Hearing Restored in Mice With Noise-Induced Deafness
Researchers hope that treating damaged hair cells of inner ear might someday help people with hearing loss
WEDNESDAY, Jan. 9, 2013 (HealthDay News) -- Although loud noise can result in irreversible hearing loss, researchers in Boston partially restored the hearing of mice with noise-induced deafness by regenerating damaged sound-sensing hair cells in the inner ear.
The study authors said their findings might one day help lead to the development of new treatments for people with acute hearing loss.
The team of researchers, led by Dr. Albert Edge of Harvard Medical School and Massachusetts Eye and Ear Infirmary, manipulated a cellular pathway that controls hair cells, known as the Notch pathway. They found that new hair cells formed after stem cells in the inner ear of the mice were treated with a drug that blocks this pathway.
The study was published in the Jan. 9 issue of the journal Neuron.
"We show that hair cells can be regenerated from the surrounding cells in the cochlea," Edge explained in a journal news release. "The new hair-cell generation results in a recovery of hearing in the region of the cochlea where the new hair cells appear."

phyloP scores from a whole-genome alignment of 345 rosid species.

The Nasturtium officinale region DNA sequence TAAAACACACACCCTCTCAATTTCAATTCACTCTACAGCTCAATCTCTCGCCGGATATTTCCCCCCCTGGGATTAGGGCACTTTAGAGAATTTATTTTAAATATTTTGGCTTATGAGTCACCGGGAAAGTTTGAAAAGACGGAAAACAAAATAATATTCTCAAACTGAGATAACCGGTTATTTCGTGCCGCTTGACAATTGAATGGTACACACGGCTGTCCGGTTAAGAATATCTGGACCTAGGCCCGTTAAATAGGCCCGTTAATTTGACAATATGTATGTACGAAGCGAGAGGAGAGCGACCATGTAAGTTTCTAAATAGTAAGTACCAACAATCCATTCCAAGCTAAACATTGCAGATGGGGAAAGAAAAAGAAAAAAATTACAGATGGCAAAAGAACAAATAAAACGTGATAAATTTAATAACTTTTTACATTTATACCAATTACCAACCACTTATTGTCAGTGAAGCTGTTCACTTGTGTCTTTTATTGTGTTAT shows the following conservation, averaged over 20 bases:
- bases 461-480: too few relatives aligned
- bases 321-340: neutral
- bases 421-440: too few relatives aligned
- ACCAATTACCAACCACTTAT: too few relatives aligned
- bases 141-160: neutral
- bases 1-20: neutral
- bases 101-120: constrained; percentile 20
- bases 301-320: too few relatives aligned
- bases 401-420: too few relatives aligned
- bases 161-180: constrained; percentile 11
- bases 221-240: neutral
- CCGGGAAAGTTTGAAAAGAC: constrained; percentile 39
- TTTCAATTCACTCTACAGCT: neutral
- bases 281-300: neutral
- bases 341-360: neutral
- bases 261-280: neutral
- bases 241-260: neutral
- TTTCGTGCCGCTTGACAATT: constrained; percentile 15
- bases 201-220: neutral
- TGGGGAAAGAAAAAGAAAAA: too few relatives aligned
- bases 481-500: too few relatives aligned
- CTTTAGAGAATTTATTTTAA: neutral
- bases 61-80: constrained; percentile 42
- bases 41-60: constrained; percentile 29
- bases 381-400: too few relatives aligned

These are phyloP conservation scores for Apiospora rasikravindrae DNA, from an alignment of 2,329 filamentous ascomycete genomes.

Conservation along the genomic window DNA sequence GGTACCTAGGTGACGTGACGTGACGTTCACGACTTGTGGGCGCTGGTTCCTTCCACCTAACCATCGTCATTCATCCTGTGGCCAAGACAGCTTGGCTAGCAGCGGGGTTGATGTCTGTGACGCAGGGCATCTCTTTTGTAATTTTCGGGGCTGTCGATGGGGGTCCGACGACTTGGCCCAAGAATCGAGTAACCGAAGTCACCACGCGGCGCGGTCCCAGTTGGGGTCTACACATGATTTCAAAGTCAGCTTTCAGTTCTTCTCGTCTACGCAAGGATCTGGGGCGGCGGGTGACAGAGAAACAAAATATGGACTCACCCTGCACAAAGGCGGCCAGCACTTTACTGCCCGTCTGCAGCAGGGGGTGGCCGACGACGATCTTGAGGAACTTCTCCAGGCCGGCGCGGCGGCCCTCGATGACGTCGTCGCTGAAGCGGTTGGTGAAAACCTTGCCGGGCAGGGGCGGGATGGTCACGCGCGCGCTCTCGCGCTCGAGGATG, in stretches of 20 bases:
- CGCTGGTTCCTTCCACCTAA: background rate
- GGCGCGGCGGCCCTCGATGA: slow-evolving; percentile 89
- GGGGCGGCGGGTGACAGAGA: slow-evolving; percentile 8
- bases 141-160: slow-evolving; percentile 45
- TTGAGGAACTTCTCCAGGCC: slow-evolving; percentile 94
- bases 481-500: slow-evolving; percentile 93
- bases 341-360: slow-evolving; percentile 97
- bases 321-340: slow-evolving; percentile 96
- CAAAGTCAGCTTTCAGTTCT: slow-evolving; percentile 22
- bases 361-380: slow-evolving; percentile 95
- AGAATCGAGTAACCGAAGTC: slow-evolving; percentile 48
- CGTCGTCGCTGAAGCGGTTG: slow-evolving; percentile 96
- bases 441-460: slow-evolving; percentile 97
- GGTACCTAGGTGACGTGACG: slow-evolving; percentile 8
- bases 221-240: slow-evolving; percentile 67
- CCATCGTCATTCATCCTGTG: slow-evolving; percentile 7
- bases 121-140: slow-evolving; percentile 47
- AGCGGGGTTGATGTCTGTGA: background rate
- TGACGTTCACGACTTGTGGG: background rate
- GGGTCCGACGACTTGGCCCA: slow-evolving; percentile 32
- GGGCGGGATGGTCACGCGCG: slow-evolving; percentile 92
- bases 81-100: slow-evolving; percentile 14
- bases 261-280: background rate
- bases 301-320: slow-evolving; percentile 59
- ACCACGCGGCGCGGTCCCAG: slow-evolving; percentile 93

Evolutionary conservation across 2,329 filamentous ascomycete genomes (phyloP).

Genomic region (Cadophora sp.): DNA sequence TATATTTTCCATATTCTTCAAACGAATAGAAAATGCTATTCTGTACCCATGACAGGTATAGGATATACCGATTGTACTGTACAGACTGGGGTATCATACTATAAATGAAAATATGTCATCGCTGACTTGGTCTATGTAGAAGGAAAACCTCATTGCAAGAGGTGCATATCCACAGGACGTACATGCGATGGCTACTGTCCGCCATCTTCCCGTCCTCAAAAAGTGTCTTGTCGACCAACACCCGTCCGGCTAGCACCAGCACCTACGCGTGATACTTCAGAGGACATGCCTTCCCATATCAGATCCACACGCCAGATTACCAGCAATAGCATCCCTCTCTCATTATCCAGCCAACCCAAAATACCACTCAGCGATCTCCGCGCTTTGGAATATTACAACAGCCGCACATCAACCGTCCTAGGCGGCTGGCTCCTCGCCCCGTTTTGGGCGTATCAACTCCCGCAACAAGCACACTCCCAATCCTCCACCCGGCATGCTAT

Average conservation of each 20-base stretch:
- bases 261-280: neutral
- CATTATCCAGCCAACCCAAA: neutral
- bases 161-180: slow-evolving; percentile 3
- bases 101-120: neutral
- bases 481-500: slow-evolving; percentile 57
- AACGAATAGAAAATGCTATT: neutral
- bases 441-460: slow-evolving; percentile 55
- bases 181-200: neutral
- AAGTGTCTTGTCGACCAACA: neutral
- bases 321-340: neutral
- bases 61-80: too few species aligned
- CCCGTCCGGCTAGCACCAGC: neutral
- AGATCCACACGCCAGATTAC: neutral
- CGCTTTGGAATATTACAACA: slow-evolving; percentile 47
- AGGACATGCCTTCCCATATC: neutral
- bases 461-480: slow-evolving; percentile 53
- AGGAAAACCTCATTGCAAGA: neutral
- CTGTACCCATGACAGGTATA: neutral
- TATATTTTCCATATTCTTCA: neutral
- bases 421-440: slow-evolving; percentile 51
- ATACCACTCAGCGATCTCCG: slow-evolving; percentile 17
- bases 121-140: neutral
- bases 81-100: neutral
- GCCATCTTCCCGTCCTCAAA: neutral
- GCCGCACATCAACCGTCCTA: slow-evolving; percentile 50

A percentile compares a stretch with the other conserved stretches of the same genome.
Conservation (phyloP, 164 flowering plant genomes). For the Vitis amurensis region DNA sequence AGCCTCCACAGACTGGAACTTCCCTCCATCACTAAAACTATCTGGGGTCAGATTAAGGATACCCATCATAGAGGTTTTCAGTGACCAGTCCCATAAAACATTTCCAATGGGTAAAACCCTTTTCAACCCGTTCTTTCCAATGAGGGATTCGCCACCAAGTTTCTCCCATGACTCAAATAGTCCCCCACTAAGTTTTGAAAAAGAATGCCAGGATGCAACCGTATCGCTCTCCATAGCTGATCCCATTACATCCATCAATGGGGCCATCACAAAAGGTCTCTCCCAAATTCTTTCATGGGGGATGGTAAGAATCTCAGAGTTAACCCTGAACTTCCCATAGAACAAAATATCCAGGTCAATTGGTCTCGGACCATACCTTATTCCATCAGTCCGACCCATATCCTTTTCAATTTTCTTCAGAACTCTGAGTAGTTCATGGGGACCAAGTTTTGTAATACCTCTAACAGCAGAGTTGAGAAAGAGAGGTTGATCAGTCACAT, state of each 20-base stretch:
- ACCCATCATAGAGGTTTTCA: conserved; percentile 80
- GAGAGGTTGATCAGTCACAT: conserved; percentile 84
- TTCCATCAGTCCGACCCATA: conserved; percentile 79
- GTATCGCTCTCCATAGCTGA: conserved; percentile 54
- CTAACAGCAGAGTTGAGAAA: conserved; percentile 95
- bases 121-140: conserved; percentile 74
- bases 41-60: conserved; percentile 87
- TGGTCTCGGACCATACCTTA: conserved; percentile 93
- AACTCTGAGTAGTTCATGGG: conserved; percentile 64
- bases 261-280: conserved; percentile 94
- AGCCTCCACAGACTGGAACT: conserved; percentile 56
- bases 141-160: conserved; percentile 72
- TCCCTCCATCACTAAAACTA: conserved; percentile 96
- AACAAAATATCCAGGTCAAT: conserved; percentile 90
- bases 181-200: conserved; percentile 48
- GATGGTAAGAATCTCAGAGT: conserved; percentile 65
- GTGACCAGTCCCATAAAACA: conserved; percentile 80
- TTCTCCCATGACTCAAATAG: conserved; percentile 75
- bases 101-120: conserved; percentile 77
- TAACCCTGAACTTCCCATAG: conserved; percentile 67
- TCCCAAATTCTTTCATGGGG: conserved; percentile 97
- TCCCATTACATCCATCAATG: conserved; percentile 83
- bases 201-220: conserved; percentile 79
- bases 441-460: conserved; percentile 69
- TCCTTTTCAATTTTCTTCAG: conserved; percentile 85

The study's authors concluded the treatment holds promise for people with noise-induced deafness. "The significance of this study is that hearing loss is a huge problem affecting 250 million people worldwide," Edge concluded.
Experts often point out, however, that results achieved during tests conducted on animals don't necessarily translate to humans.
The U.S. National Institute on Deafness and Other Communication Disorders provides more information on noise-induced hearing loss.